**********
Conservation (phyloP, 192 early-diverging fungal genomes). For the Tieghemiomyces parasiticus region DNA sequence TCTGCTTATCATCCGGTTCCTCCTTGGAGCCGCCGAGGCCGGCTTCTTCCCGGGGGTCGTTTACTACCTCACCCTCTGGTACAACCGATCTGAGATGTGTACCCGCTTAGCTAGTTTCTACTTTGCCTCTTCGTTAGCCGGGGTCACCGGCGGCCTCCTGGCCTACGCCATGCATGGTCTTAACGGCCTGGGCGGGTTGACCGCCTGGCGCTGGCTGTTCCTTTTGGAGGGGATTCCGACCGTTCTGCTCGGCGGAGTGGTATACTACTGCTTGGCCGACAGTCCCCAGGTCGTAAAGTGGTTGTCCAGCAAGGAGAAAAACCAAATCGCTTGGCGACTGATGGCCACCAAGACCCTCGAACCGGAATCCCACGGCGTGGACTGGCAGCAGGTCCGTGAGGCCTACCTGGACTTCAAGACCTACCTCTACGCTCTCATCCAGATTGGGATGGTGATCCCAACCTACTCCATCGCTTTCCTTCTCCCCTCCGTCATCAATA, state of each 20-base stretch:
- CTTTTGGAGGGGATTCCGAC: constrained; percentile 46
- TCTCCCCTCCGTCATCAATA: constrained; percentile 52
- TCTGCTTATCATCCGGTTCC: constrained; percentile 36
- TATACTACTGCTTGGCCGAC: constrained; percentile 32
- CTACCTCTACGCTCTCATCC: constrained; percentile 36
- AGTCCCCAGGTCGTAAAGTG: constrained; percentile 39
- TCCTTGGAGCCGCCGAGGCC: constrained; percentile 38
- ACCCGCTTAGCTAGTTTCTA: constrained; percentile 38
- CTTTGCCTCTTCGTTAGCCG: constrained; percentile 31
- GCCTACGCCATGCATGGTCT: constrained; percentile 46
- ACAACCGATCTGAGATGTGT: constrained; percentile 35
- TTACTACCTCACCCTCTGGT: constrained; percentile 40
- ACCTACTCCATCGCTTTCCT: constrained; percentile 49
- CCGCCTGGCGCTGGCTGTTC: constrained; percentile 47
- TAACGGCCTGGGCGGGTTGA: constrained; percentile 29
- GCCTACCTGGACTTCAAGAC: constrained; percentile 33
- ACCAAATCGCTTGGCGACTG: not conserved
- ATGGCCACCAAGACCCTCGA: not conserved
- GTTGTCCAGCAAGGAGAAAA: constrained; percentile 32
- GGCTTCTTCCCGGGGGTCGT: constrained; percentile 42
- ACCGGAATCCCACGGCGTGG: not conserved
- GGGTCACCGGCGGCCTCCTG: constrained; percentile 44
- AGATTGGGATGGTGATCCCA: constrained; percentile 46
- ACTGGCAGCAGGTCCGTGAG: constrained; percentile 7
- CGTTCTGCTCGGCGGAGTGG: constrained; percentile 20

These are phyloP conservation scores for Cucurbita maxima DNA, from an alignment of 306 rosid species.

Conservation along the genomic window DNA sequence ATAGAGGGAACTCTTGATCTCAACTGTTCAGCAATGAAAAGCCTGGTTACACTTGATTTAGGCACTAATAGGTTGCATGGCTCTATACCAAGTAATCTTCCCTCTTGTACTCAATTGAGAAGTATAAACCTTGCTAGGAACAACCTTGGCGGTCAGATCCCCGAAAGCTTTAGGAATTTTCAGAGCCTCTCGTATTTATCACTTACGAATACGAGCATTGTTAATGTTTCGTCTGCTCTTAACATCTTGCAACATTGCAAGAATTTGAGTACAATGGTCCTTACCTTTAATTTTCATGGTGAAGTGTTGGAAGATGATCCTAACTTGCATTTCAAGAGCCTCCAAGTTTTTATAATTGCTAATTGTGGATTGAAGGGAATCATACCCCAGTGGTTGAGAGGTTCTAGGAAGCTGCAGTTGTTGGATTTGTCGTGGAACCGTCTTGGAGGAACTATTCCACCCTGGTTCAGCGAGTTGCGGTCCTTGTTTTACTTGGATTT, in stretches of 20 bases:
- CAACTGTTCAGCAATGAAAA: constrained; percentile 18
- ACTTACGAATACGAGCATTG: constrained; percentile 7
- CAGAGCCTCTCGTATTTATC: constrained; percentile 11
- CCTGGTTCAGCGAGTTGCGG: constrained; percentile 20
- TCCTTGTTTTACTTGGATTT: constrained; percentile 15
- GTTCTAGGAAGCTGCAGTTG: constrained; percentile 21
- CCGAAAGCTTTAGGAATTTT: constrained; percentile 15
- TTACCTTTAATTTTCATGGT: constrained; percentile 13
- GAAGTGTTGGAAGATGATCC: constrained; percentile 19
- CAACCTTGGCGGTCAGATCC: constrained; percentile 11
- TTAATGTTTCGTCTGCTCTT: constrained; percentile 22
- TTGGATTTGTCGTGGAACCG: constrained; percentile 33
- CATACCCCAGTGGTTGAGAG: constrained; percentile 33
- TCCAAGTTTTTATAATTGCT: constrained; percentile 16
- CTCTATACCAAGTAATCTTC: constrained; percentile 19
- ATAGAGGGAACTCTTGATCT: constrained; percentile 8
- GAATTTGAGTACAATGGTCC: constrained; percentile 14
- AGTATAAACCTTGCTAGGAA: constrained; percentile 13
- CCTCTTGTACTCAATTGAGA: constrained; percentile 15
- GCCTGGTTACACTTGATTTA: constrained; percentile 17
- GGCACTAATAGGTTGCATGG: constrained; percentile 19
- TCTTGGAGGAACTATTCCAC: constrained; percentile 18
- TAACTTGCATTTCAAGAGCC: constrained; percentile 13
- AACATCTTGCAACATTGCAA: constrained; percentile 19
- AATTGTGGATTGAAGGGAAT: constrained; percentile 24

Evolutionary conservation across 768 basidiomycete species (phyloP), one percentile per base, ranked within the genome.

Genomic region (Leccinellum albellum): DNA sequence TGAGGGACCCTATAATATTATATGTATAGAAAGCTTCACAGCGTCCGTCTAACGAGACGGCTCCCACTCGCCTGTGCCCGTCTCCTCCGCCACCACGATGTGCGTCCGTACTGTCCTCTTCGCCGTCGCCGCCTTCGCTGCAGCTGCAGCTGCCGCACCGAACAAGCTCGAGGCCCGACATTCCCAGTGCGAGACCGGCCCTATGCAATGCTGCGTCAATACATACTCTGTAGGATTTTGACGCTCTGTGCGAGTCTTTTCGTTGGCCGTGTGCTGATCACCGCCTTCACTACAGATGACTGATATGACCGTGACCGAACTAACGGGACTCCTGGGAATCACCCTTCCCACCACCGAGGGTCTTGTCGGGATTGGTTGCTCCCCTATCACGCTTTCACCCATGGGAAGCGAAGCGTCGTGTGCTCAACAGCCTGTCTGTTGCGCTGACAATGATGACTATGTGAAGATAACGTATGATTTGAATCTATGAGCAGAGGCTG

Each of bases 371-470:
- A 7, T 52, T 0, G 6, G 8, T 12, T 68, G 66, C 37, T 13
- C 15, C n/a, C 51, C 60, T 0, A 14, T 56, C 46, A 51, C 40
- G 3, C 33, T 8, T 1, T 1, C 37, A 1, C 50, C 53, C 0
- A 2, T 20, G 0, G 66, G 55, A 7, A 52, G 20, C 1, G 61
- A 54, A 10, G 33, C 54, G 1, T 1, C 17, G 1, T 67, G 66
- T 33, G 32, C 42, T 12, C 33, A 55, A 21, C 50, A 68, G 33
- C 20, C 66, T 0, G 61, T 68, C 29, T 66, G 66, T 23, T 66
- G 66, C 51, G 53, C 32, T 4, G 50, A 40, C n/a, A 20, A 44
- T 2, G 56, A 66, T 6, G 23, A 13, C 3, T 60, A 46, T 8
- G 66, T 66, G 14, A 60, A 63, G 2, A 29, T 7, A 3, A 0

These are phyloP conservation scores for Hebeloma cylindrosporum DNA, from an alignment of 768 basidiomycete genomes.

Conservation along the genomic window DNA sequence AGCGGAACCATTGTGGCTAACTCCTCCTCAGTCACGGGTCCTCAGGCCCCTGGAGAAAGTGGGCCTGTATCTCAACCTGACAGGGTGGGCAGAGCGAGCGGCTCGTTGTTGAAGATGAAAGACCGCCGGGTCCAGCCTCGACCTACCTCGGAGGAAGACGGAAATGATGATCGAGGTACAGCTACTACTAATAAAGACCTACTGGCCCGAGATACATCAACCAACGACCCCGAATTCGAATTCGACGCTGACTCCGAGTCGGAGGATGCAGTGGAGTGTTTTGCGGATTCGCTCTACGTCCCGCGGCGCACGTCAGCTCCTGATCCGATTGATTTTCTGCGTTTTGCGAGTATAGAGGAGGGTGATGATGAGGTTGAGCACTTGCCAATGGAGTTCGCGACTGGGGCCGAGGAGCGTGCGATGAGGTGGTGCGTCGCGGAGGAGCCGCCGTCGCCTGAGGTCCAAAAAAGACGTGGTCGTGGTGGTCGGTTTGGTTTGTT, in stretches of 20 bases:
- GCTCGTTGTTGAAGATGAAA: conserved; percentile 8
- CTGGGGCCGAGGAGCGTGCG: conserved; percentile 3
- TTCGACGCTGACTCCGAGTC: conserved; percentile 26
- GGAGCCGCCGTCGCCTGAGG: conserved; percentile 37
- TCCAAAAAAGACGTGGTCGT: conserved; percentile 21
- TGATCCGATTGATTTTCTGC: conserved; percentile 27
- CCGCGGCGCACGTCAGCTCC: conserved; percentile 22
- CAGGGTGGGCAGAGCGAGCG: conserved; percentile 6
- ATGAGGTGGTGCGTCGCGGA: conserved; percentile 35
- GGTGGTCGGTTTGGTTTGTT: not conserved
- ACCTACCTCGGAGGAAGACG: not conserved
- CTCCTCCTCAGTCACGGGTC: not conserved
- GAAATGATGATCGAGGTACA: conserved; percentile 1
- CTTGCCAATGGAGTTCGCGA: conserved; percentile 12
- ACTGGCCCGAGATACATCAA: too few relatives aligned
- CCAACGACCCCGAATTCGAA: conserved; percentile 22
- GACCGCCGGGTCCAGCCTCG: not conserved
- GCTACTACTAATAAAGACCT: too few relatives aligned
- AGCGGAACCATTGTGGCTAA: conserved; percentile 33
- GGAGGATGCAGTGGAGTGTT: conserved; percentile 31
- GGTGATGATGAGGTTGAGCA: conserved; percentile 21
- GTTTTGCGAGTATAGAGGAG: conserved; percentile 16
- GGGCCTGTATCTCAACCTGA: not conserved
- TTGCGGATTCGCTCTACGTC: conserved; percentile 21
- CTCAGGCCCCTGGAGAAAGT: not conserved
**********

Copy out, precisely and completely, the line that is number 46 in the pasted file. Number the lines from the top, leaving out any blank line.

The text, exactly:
- AGTATAAACCTTGCTAGGAA: constrained; percentile 13